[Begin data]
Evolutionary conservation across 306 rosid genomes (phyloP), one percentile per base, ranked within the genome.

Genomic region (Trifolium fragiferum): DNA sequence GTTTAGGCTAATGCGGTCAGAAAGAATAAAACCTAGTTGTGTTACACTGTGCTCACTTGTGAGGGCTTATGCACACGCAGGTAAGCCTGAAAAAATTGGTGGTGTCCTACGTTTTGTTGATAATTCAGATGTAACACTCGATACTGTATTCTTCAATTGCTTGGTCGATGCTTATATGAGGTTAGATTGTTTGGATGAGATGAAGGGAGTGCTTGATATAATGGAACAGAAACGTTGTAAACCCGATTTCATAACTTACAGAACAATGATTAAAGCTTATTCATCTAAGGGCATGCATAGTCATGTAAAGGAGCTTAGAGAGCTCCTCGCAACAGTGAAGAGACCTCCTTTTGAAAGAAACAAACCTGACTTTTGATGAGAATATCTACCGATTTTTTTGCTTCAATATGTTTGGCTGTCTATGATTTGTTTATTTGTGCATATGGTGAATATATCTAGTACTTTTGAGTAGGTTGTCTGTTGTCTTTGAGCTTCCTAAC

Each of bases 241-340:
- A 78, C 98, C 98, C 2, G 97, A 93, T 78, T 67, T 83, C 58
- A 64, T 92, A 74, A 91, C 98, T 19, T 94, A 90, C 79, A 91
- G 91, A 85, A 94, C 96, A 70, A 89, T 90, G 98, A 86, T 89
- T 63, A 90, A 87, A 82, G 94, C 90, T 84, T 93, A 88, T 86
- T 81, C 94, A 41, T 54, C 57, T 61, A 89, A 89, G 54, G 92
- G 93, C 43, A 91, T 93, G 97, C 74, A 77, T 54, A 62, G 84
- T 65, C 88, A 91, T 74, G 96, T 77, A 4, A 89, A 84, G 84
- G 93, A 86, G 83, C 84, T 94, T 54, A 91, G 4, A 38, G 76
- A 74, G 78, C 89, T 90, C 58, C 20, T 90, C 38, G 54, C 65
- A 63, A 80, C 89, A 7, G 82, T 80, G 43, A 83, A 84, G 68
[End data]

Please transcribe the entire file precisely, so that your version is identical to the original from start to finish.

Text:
Evolutionary conservation across 306 rosid genomes (phyloP), one percentile per base, ranked within the genome.

Genomic region (Trifolium fragiferum): DNA sequence GTTTAGGCTAATGCGGTCAGAAAGAATAAAACCTAGTTGTGTTACACTGTGCTCACTTGTGAGGGCTTATGCACACGCAGGTAAGCCTGAAAAAATTGGTGGTGTCCTACGTTTTGTTGATAATTCAGATGTAACACTCGATACTGTATTCTTCAATTGCTTGGTCGATGCTTATATGAGGTTAGATTGTTTGGATGAGATGAAGGGAGTGCTTGATATAATGGAACAGAAACGTTGTAAACCCGATTTCATAACTTACAGAACAATGATTAAAGCTTATTCATCTAAGGGCATGCATAGTCATGTAAAGGAGCTTAGAGAGCTCCTCGCAACAGTGAAGAGACCTCCTTTTGAAAGAAACAAACCTGACTTTTGATGAGAATATCTACCGATTTTTTTGCTTCAATATGTTTGGCTGTCTATGATTTGTTTATTTGTGCATATGGTGAATATATCTAGTACTTTTGAGTAGGTTGTCTGTTGTCTTTGAGCTTCCTAAC

Each of bases 241-340:
- A 78, C 98, C 98, C 2, G 97, A 93, T 78, T 67, T 83, C 58
- A 64, T 92, A 74, A 91, C 98, T 19, T 94, A 90, C 79, A 91
- G 91, A 85, A 94, C 96, A 70, A 89, T 90, G 98, A 86, T 89
- T 63, A 90, A 87, A 82, G 94, C 90, T 84, T 93, A 88, T 86
- T 81, C 94, A 41, T 54, C 57, T 61, A 89, A 89, G 54, G 92
- G 93, C 43, A 91, T 93, G 97, C 74, A 77, T 54, A 62, G 84
- T 65, C 88, A 91, T 74, G 96, T 77, A 4, A 89, A 84, G 84
- G 93, A 86, G 83, C 84, T 94, T 54, A 91, G 4, A 38, G 76
- A 74, G 78, C 89, T 90, C 58, C 20, T 90, C 38, G 54, C 65
- A 63, A 80, C 89, A 7, G 82, T 80, G 43, A 83, A 84, G 68